Monthly Metal Review
- March 2018
- February 2018
- January 2018
- December 2017
- November 2017
- October 2017
- September 2017
- August 2017
- July 2017
- June 2017
- May 2017
- April 2017
- March 2017
An October oil-price plunge had oil-exporting countries bracing for budget shortfalls. But analysts said cheaper oil could provide global stimulus as great as $1.1 trillion.
China’s third-quarter economy grew by 7.3 percent on-year. It was down from the second quarter’s 7.5 percent, but better than expected.
China prepared to inject 200 billion yuan (US$32.66 billion) in three-month loans into listed banks to maintain liquidity. This follows a 500-billion-yuan September injection. Beijing said foreign direct investment climbed 1.9 percent on-year in September.
On the bright side, Europe’s new-car sales accelerated by 6.4 percent in September. Nearly 1.24 million new cars sold in the 13th month of sales growth.
Germany slashed its 2014 growth estimate to 1.2 percent from 1.8 percent and cut the 2015 forecast to 1.3 percent from 2 percent. The influential ZEW survey fell to minus 3.6, from September’s +6.9. The economy minister blamed geopolitical conflicts and mediocre global growth.
The U.S. added a robust 248,000 jobs in September as unemployment dipped to a six-year low of 5.9 percent. The dollar climbed to its highest in more than four years whilst the euro fell to a two-year low against the dollar.
U.S. industrial production rose 1 percent in September, the biggest gain in nearly two years. September U.S. car and truck sales jumped 9 percent on-year to 1.2 million vehicles, an annualized 16.4-million.
The U.S. Federal Reserve has held its benchmark federal funds rate at 0 percent since the financial crisis hit in late 2008. Meeting minutes showed the Fed is leaning towards keeping rates low.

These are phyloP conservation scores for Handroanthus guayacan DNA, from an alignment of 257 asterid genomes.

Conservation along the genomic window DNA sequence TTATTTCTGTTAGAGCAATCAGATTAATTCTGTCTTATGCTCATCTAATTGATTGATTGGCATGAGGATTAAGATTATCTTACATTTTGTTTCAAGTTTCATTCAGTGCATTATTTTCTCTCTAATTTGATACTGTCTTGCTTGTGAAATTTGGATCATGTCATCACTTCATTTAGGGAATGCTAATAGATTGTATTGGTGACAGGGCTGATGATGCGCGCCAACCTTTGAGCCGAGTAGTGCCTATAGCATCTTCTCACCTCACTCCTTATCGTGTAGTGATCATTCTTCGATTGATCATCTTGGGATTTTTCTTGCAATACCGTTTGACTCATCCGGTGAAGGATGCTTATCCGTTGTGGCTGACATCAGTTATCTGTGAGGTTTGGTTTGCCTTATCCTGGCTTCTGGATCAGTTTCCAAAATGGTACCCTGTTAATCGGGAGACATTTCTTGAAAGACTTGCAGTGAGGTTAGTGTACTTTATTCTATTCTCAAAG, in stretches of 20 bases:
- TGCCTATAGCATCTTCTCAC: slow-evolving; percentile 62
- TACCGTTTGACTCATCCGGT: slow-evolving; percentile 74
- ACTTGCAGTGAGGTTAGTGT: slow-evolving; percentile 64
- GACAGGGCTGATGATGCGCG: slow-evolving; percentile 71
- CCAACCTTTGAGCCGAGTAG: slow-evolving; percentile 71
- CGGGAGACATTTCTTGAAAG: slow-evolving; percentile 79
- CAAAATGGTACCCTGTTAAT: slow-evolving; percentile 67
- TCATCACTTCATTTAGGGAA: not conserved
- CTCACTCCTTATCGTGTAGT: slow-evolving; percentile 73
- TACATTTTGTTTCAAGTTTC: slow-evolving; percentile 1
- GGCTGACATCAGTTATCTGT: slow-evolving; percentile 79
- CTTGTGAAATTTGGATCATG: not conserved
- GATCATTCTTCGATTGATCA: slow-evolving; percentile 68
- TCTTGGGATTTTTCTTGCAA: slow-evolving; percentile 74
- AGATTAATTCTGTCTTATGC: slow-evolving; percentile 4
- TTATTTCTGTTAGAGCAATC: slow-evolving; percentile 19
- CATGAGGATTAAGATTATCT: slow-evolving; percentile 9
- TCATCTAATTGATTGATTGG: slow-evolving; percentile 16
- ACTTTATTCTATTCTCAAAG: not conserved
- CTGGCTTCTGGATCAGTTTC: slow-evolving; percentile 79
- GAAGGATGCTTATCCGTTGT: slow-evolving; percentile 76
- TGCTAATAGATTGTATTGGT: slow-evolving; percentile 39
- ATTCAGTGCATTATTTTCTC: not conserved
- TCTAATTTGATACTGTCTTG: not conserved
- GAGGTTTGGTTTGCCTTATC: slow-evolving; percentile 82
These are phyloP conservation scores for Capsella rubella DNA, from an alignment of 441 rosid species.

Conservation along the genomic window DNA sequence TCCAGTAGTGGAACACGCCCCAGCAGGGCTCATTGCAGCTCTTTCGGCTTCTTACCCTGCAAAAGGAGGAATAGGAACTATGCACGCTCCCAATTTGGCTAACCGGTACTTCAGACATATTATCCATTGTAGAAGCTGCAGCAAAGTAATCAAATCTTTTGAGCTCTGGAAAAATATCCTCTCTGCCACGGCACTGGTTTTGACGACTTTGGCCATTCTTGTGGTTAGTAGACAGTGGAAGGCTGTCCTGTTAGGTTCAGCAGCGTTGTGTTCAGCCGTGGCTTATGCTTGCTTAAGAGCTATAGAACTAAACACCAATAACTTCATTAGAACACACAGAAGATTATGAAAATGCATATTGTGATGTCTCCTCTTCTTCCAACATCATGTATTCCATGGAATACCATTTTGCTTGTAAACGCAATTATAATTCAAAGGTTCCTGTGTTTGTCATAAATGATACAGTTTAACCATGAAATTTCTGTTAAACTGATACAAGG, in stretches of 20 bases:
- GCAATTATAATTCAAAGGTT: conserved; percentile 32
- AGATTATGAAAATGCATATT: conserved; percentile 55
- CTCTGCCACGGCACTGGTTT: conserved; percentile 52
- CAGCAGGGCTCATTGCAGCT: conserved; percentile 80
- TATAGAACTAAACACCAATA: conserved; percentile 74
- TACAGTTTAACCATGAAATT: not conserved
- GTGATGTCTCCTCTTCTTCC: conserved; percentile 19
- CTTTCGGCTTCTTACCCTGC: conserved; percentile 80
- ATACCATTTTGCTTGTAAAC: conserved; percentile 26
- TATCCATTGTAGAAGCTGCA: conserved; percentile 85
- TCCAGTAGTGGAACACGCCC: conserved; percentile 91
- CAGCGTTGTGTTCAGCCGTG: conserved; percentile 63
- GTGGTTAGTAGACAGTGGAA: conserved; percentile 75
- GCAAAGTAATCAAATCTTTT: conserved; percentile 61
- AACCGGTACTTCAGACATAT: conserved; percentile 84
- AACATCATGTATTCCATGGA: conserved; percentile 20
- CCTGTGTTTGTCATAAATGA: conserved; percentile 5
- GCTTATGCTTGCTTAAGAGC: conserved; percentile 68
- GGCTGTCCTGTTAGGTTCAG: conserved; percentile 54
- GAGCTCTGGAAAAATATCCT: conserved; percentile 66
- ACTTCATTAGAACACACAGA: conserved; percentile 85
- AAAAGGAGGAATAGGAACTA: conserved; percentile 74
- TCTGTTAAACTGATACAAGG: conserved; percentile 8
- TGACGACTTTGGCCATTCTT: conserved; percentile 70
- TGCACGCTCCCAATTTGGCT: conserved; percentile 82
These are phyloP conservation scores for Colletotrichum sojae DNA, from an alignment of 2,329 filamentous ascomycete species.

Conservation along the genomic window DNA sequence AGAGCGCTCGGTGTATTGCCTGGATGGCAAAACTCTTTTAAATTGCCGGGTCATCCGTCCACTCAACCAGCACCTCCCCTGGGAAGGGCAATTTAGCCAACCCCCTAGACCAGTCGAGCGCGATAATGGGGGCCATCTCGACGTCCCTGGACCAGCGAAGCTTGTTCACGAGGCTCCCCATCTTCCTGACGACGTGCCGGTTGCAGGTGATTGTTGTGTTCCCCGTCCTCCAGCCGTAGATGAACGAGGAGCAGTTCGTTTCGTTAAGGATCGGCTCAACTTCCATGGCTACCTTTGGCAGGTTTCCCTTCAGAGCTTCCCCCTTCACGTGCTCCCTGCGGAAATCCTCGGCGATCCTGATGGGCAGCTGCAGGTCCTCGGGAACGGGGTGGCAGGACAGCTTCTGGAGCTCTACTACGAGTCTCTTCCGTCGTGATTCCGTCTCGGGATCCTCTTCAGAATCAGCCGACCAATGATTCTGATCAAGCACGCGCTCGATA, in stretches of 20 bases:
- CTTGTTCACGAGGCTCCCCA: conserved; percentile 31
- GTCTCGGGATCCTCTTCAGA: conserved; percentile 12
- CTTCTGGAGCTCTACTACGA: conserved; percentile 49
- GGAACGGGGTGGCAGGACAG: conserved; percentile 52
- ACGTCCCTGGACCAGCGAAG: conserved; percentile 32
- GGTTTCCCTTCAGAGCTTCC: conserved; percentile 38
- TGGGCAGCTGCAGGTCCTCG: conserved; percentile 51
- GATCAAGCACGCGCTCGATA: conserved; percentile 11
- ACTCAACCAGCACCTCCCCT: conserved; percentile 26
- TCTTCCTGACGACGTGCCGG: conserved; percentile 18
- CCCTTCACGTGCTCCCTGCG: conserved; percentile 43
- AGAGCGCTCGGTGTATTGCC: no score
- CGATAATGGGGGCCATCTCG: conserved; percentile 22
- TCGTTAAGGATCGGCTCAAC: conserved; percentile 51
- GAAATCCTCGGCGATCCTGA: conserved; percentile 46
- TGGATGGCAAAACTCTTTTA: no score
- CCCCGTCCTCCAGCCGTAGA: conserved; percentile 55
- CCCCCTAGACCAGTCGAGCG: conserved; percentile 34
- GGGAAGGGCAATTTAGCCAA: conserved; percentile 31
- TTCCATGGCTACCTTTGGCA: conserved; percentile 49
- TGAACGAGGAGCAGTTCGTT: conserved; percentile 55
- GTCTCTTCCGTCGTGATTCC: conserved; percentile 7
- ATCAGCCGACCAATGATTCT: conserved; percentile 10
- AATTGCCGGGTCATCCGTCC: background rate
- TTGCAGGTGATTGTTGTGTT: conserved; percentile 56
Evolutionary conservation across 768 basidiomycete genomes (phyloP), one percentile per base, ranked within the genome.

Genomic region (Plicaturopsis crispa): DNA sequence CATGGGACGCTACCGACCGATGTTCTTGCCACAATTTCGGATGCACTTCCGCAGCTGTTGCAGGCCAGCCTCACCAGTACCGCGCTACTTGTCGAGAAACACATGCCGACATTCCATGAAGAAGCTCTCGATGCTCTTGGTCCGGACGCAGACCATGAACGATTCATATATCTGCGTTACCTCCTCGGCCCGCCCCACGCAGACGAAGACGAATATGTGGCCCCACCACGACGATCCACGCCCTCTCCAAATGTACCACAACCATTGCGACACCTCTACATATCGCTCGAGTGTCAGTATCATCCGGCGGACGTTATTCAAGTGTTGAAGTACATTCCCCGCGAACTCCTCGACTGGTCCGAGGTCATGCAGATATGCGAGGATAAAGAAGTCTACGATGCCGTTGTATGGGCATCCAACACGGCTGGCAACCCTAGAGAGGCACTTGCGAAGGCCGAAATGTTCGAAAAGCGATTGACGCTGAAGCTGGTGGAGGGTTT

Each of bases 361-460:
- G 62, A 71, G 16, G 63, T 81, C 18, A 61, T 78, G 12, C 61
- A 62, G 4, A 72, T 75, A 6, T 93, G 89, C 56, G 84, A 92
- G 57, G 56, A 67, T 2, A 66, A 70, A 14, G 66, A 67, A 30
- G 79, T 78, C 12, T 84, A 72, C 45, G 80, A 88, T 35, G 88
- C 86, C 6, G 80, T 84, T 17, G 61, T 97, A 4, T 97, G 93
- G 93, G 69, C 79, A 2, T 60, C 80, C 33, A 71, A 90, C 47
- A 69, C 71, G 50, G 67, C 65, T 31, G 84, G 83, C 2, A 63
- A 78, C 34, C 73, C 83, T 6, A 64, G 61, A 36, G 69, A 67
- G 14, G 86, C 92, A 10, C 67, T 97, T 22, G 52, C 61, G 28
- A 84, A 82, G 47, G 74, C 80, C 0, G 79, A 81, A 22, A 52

The U.S. trade deficit unexpectedly narrowed in August to its smallest in seven months on an exports boost. The trade gap fell 0.5 percent on-month to $40.1 billion. Exports rose 0.2 percent to $198.5 billion.
The Bank of England kept UK interest rates at 0.5 percent. It declined extending quantitative easing beyond GBP375 billion already spent. The BoE’s chief economist said rates could stay low without unwanted inflation and called the UK’s strong economic recovery jobs-rich, but pay-poor. Analysts said rates could stay at 0.5 percent through next August or autumn.
The third-quarter UK economy grew 0.7 percent on-quarter. The expansion is down slightly from 0.9 percent but among the strongest of developed economies.
September UK inflation fell to a five-year low of 1.2 percent from August’s 1.5 percent. Unemployment fell below 2 million, but British manufacturing expanded at the slowest rate in 17 months. Still, UK new-car sales had the strongest September in a decade. Sales were up 5.6 percent on-year.
The London Metal Exchange will raise transaction fees January 1 by an average of 34 percent. This will be the first price hike since Hong Kong Exchanges & Clearing bought the LME in 2012. Ring members will pay 50 cents for one side of a contract in trading and clearing fees, up from 38 cents. Members without floor-trade rights will pay 90 cents, from 58 cents.